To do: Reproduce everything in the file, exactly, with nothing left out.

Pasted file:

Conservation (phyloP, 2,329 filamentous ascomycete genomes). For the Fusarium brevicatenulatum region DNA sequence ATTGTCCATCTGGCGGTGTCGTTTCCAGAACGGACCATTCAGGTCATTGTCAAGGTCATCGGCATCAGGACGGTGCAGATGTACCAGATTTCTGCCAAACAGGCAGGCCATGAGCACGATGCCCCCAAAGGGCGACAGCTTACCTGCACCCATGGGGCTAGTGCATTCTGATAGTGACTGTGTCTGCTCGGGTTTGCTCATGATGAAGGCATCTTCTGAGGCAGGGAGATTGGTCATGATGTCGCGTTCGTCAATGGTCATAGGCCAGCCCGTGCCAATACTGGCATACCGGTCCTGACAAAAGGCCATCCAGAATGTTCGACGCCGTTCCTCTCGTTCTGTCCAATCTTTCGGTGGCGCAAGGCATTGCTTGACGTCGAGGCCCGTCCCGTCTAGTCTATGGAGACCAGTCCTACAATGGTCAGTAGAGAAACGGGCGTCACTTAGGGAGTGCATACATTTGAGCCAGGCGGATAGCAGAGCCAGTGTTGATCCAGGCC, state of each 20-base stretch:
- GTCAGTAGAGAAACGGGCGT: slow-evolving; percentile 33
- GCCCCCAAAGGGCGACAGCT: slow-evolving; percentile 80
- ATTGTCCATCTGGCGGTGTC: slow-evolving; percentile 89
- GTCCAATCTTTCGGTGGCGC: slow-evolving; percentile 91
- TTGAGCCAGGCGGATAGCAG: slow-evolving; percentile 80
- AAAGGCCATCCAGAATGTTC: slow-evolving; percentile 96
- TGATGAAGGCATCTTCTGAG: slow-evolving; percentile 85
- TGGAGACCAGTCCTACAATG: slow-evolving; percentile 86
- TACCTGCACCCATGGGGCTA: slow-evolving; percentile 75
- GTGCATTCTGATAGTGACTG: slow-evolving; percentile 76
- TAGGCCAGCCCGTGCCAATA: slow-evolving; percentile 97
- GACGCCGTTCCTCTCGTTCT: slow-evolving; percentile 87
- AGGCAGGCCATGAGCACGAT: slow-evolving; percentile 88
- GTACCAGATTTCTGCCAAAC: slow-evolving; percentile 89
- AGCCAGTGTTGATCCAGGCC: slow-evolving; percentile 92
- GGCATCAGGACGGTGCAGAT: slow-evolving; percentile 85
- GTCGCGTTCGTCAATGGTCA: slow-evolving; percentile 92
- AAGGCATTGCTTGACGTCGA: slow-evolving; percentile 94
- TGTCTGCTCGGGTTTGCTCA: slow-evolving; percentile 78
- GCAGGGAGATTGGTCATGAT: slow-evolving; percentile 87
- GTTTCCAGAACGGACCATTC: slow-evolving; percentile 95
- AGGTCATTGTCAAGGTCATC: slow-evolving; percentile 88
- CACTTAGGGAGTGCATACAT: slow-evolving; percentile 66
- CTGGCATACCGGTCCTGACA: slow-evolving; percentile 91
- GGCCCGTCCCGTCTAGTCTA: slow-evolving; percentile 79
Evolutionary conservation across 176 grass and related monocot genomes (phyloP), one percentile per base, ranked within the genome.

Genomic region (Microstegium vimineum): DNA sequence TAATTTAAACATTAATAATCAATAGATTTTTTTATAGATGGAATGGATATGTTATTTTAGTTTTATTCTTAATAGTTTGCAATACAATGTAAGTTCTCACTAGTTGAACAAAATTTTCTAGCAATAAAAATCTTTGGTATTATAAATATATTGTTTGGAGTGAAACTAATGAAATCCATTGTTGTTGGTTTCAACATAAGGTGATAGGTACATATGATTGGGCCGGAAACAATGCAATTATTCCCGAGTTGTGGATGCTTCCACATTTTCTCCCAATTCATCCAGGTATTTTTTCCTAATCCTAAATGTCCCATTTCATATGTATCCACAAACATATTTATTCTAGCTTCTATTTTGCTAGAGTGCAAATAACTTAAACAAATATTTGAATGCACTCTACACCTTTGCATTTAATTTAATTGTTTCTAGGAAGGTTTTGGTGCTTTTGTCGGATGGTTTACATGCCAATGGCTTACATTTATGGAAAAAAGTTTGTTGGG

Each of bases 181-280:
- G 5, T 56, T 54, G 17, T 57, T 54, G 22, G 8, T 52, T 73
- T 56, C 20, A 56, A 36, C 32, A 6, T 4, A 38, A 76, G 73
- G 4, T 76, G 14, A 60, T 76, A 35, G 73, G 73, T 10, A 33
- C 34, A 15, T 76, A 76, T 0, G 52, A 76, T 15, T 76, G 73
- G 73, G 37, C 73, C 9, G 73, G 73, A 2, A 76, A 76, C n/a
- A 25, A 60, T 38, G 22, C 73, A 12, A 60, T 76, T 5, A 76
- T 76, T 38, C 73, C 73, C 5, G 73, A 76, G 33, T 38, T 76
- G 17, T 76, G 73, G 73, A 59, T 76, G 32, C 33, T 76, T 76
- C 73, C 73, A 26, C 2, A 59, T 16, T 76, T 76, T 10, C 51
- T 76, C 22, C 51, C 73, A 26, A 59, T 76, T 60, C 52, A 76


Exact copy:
Conservation (phyloP, 2,329 filamentous ascomycete genomes). For the Fusarium brevicatenulatum region DNA sequence ATTGTCCATCTGGCGGTGTCGTTTCCAGAACGGACCATTCAGGTCATTGTCAAGGTCATCGGCATCAGGACGGTGCAGATGTACCAGATTTCTGCCAAACAGGCAGGCCATGAGCACGATGCCCCCAAAGGGCGACAGCTTACCTGCACCCATGGGGCTAGTGCATTCTGATAGTGACTGTGTCTGCTCGGGTTTGCTCATGATGAAGGCATCTTCTGAGGCAGGGAGATTGGTCATGATGTCGCGTTCGTCAATGGTCATAGGCCAGCCCGTGCCAATACTGGCATACCGGTCCTGACAAAAGGCCATCCAGAATGTTCGACGCCGTTCCTCTCGTTCTGTCCAATCTTTCGGTGGCGCAAGGCATTGCTTGACGTCGAGGCCCGTCCCGTCTAGTCTATGGAGACCAGTCCTACAATGGTCAGTAGAGAAACGGGCGTCACTTAGGGAGTGCATACATTTGAGCCAGGCGGATAGCAGAGCCAGTGTTGATCCAGGCC, state of each 20-base stretch:
- GTCAGTAGAGAAACGGGCGT: slow-evolving; percentile 33
- GCCCCCAAAGGGCGACAGCT: slow-evolving; percentile 80
- ATTGTCCATCTGGCGGTGTC: slow-evolving; percentile 89
- GTCCAATCTTTCGGTGGCGC: slow-evolving; percentile 91
- TTGAGCCAGGCGGATAGCAG: slow-evolving; percentile 80
- AAAGGCCATCCAGAATGTTC: slow-evolving; percentile 96
- TGATGAAGGCATCTTCTGAG: slow-evolving; percentile 85
- TGGAGACCAGTCCTACAATG: slow-evolving; percentile 86
- TACCTGCACCCATGGGGCTA: slow-evolving; percentile 75
- GTGCATTCTGATAGTGACTG: slow-evolving; percentile 76
- TAGGCCAGCCCGTGCCAATA: slow-evolving; percentile 97
- GACGCCGTTCCTCTCGTTCT: slow-evolving; percentile 87
- AGGCAGGCCATGAGCACGAT: slow-evolving; percentile 88
- GTACCAGATTTCTGCCAAAC: slow-evolving; percentile 89
- AGCCAGTGTTGATCCAGGCC: slow-evolving; percentile 92
- GGCATCAGGACGGTGCAGAT: slow-evolving; percentile 85
- GTCGCGTTCGTCAATGGTCA: slow-evolving; percentile 92
- AAGGCATTGCTTGACGTCGA: slow-evolving; percentile 94
- TGTCTGCTCGGGTTTGCTCA: slow-evolving; percentile 78
- GCAGGGAGATTGGTCATGAT: slow-evolving; percentile 87
- GTTTCCAGAACGGACCATTC: slow-evolving; percentile 95
- AGGTCATTGTCAAGGTCATC: slow-evolving; percentile 88
- CACTTAGGGAGTGCATACAT: slow-evolving; percentile 66
- CTGGCATACCGGTCCTGACA: slow-evolving; percentile 91
- GGCCCGTCCCGTCTAGTCTA: slow-evolving; percentile 79
Evolutionary conservation across 176 grass and related monocot genomes (phyloP), one percentile per base, ranked within the genome.

Genomic region (Microstegium vimineum): DNA sequence TAATTTAAACATTAATAATCAATAGATTTTTTTATAGATGGAATGGATATGTTATTTTAGTTTTATTCTTAATAGTTTGCAATACAATGTAAGTTCTCACTAGTTGAACAAAATTTTCTAGCAATAAAAATCTTTGGTATTATAAATATATTGTTTGGAGTGAAACTAATGAAATCCATTGTTGTTGGTTTCAACATAAGGTGATAGGTACATATGATTGGGCCGGAAACAATGCAATTATTCCCGAGTTGTGGATGCTTCCACATTTTCTCCCAATTCATCCAGGTATTTTTTCCTAATCCTAAATGTCCCATTTCATATGTATCCACAAACATATTTATTCTAGCTTCTATTTTGCTAGAGTGCAAATAACTTAAACAAATATTTGAATGCACTCTACACCTTTGCATTTAATTTAATTGTTTCTAGGAAGGTTTTGGTGCTTTTGTCGGATGGTTTACATGCCAATGGCTTACATTTATGGAAAAAAGTTTGTTGGG

Each of bases 181-280:
- G 5, T 56, T 54, G 17, T 57, T 54, G 22, G 8, T 52, T 73
- T 56, C 20, A 56, A 36, C 32, A 6, T 4, A 38, A 76, G 73
- G 4, T 76, G 14, A 60, T 76, A 35, G 73, G 73, T 10, A 33
- C 34, A 15, T 76, A 76, T 0, G 52, A 76, T 15, T 76, G 73
- G 73, G 37, C 73, C 9, G 73, G 73, A 2, A 76, A 76, C n/a
- A 25, A 60, T 38, G 22, C 73, A 12, A 60, T 76, T 5, A 76
- T 76, T 38, C 73, C 73, C 5, G 73, A 76, G 33, T 38, T 76
- G 17, T 76, G 73, G 73, A 59, T 76, G 32, C 33, T 76, T 76
- C 73, C 73, A 26, C 2, A 59, T 16, T 76, T 76, T 10, C 51
- T 76, C 22, C 51, C 73, A 26, A 59, T 76, T 60, C 52, A 76